Own a Piece of Celebrity Fashion History
November 12, 2018
By Anthea Gerrie | Photography courtesy of Julien’s Auctions
Julien’s Auctions Presents the Collected Works of Designer Bob Mackie
Bob Mackie may be pushing 80 years old, but like his most famous client (none other than Cher), he has never been busier. “I’ve barely been able to get home to California this year,” sighs America’s top celebrity stage-wear designer when we meet in London to discuss jewels from his collection going to auction in Los Angeles this week on November 17, 2018.
The lineup includes outfits worn by Lauren Bacall, Raquel Welch, Tina Turner, Carol Burnett, and Julia Louis-Dreyfus, not to mention Cher, who has kept Mackie’s name in lights as her go-to guy since creating eye-popping costumes for her in the 1960s. “Even then, she was so charismatic that whatever I dressed her in took on a life of its own,” he says.
The sale will give Mackie a welcome excuse to sleep in his own bed for the first time in months, he confides. “I’ve not just been dressing Cher for her Australian tour, but also working on all the costumes for The Cher Show opening on Broadway.” That’s at least three hundred new outfits Mackie will have made by the time more than two hundred of his vintage designs go under the hammer this Saturday.
Some stars, he reflects, are dreams to dress, going all the way back to Mitzi Gaynor, the South Pacific star still buying frocks from him at age 86. “She was my first,” says Mackie. Some clients, like Aretha Franklin, whom he outfitted “in sizes we never dreamed we’d be designing for,” and Bette Midler, have been challenging. “It’s not so much that she’s tiny and has a lot of bosom—she’d sometimes insist on the wrong shoes for the period, like the ’70s platforms she wanted to wear for Gypsy.” And although, as a big fan of the Opry, he dressed Dottie West, Mackie turned Taylor Swift down flat. “She wouldn’t come for a fitting, and I’m not interested in just making outfits and sending them off; I like to make the clothes look good on the wearer.” But he is still as connected to the contemporary scene as Cher is herself; Pink is the latest star to join his client list.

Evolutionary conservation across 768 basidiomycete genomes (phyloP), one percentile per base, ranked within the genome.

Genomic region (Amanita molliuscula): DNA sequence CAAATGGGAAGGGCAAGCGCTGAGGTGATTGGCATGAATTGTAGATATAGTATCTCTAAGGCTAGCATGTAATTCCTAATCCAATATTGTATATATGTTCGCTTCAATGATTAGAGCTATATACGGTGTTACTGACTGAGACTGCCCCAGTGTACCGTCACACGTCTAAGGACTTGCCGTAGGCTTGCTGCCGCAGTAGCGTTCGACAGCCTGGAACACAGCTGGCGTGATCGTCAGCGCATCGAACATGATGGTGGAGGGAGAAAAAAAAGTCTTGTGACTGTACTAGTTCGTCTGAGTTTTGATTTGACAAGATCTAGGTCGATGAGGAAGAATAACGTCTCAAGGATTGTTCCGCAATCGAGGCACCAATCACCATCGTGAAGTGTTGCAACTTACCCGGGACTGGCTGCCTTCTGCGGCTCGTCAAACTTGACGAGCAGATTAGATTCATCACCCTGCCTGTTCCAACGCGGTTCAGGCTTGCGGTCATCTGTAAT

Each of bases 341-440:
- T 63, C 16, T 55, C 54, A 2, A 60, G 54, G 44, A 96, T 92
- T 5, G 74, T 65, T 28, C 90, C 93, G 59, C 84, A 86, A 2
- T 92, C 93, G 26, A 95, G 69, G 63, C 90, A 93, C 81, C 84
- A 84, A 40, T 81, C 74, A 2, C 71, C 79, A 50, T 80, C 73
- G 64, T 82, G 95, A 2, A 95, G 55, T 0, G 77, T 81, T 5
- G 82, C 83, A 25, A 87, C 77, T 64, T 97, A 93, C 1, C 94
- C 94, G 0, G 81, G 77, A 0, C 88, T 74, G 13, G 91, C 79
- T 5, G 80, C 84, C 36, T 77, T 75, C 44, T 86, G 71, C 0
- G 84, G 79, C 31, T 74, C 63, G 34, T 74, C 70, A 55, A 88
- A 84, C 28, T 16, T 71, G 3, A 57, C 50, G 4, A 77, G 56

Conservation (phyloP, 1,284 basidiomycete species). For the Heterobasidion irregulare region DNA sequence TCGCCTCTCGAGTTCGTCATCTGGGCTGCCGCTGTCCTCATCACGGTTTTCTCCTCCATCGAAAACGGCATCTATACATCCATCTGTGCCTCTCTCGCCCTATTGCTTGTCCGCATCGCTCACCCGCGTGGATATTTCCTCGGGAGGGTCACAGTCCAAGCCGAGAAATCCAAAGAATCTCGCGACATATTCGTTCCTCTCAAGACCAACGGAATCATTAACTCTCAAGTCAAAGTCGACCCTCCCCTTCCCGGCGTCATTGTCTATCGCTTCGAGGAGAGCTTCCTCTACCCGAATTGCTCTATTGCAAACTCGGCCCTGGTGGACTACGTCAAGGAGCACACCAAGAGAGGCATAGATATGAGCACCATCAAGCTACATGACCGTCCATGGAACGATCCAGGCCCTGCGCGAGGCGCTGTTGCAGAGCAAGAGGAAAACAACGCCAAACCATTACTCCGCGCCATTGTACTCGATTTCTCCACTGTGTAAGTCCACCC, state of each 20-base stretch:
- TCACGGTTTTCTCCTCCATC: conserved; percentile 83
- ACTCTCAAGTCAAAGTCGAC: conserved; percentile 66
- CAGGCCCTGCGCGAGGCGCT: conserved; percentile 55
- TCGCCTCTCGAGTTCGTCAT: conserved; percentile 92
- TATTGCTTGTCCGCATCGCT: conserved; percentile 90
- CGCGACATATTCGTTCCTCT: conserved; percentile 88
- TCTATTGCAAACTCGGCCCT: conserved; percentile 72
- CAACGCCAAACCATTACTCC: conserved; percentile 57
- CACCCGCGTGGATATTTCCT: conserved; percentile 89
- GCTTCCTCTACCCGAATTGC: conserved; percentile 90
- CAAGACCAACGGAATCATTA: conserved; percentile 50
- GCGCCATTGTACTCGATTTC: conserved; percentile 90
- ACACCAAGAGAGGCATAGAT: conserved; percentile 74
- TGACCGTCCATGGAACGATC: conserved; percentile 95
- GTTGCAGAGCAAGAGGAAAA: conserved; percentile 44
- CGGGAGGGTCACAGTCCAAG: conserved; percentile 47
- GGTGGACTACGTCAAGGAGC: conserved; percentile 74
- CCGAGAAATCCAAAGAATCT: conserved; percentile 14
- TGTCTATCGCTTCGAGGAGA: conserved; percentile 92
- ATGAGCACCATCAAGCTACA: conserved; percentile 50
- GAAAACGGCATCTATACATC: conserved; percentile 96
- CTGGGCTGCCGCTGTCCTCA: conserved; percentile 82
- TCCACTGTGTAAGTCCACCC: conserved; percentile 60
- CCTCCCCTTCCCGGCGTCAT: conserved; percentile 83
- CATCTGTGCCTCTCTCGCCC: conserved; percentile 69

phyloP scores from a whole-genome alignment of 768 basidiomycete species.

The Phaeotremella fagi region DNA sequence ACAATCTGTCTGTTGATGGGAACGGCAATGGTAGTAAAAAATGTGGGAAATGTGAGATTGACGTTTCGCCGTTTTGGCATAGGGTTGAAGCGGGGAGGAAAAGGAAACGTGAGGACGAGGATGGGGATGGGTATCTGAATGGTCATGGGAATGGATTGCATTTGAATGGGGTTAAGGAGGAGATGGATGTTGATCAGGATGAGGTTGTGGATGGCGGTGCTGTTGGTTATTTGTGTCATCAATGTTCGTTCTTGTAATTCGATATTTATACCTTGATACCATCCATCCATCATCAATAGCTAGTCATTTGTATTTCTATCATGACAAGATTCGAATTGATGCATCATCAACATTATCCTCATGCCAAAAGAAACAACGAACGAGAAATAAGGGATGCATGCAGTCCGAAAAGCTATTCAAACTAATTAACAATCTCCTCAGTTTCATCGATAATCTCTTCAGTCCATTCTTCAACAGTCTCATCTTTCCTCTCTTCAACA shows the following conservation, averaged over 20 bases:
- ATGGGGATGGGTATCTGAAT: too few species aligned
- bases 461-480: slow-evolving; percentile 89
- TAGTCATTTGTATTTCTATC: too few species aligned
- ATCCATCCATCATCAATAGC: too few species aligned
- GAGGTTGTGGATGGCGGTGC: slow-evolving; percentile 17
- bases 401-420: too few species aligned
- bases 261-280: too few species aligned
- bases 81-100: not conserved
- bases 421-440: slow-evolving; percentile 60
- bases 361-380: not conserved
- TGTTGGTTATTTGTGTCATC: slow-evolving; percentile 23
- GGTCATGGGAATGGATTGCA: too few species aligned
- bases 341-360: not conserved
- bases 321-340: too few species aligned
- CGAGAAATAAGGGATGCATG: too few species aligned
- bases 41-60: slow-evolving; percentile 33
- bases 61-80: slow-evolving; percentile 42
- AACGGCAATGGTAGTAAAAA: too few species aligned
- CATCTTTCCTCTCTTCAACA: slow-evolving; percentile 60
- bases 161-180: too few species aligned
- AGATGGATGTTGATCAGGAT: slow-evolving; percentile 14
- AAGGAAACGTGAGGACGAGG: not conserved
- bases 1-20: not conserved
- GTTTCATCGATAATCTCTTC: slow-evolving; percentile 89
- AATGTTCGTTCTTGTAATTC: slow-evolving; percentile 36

The coming auction is really for collectors. These are hardly outfits to step out in, even for parties. “Most were designed to be part of a song or a production number. How many ‘Half Breed’ costumes have I done for Cher?” laughs Mackie. But if he has to make one more to satisfy fans who want to hear the part-Cherokee star’s golden oldies, it won’t be like those of yesteryear. “There was so much fuss in the Native American community about a headdress they said only a man would wear, I don’t make them the same anymore.”
Just as Cher has reinvented herself by doing Mamma Mia 2, Mackie is making his own return to ready-to-wear fashion, which he gave up in the 1980s, with a new line of evening separates launching in department stores next year. He is energized by how technology has improved his palette.
“Fabrics have changed so much over sixty years. We would never have used a polyester back then, because it was like a loofah, almost. Now that synthetics have been refined, they’re almost better, especially when you take them on the road. They hold their shape, drape well, and the colors are beautiful. We’ll still do hand embroidery most of the time, but computerized embroidery is actually better for items like a jacket, where you need two perfectly matched sides.”
Mackie says he will miss some of the masterpieces going on auction, which are expected to fetch $5,000 or more, but, he admits, “What am I going to do, take them to the grave with me? That would be ridiculous. Besides, I have more.”